In this paper, an enhanced FISCH design is introduced, offering reduced OPD, without sacrificing the system resolution. Moreover, due to the OPD reduction, the system can efficiently handle signals of wider bandwidths, with minimal resolution loss, in comparison to our initial design [1], whenever the OPD is a limiting factor. Additionally, the new design is implemented using two SLMs, and therefore offers greater flexibility, such that the FISCH system can be instantaneously transformed into a FINCH system, and vice versa. This is in contrast to our less flexible original FISCH design, in which only a single SLM was configured in a double-pass mode [1]. Various characteristics of spatially incoherent holography systems that are mentioned throughout this paper are detailed in Appendix 1.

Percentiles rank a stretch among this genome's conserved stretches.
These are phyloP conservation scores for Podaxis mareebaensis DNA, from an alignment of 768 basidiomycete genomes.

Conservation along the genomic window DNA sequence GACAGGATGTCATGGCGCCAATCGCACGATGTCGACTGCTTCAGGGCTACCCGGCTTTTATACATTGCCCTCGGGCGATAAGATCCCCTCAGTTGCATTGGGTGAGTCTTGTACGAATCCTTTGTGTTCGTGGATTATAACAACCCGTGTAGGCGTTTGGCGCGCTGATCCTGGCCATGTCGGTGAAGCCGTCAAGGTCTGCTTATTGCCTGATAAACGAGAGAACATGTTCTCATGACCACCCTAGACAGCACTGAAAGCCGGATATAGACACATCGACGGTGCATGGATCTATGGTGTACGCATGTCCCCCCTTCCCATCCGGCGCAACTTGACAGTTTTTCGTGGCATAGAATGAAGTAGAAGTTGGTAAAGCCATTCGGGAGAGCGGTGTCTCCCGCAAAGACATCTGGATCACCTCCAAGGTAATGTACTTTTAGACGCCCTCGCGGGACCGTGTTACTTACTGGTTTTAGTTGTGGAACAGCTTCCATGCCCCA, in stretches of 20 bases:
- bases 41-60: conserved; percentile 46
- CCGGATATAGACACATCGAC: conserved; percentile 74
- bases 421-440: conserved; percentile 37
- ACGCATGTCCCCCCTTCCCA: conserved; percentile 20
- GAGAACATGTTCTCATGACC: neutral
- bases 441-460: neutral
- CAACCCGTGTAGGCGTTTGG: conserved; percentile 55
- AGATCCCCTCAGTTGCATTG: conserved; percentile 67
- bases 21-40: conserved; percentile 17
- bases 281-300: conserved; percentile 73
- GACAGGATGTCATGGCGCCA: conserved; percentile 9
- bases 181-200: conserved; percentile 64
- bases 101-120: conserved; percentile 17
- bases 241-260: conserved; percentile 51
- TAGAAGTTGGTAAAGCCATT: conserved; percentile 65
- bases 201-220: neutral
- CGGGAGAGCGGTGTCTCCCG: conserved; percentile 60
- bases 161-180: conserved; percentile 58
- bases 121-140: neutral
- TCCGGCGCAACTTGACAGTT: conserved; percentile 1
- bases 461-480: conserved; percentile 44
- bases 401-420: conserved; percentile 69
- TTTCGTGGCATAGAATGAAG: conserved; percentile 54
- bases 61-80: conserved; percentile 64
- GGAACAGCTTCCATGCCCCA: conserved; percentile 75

## 2. System design and theoretical analysis

Two proposed designs of enhanced FISCH are schematically presented in Fig. 1. The systems consist of a collimation lens ${L}_{o}$, two SLMs located between two, in parallel, polarizers, and a digital camera. An additional refractive lens ${L}_{r}$, which was not used in our earlier FISCH design [1], is located between ${L}_{o}$ and the first SLM. We first describe the design shown in Fig. 1(a), and follow with a short discussion of the differences between that system and an alternative design depicted in Fig. 1(b). The SLMs are placed with their active axes perpendicular to each other and at a 45° angle to the transmission axis of the polarizers. Each SLM only modulates the phase-components of the incident light that have their polarization aligned with its active axis, while components of perpendicular polarization, aligned with the non-active axis of the SLM, are not affected [2]. This configuration enables separate control over perpendicular polarization components of the light beam traveling within the system.

The working concept of FISCH is depicted in Fig. 1(a),
where a point object is located at the front focal plane of the collimation lens
*L _{o}*, so that ${z}_{s}={f}_{o}$. A diverging spherical wave, induced from the point source, is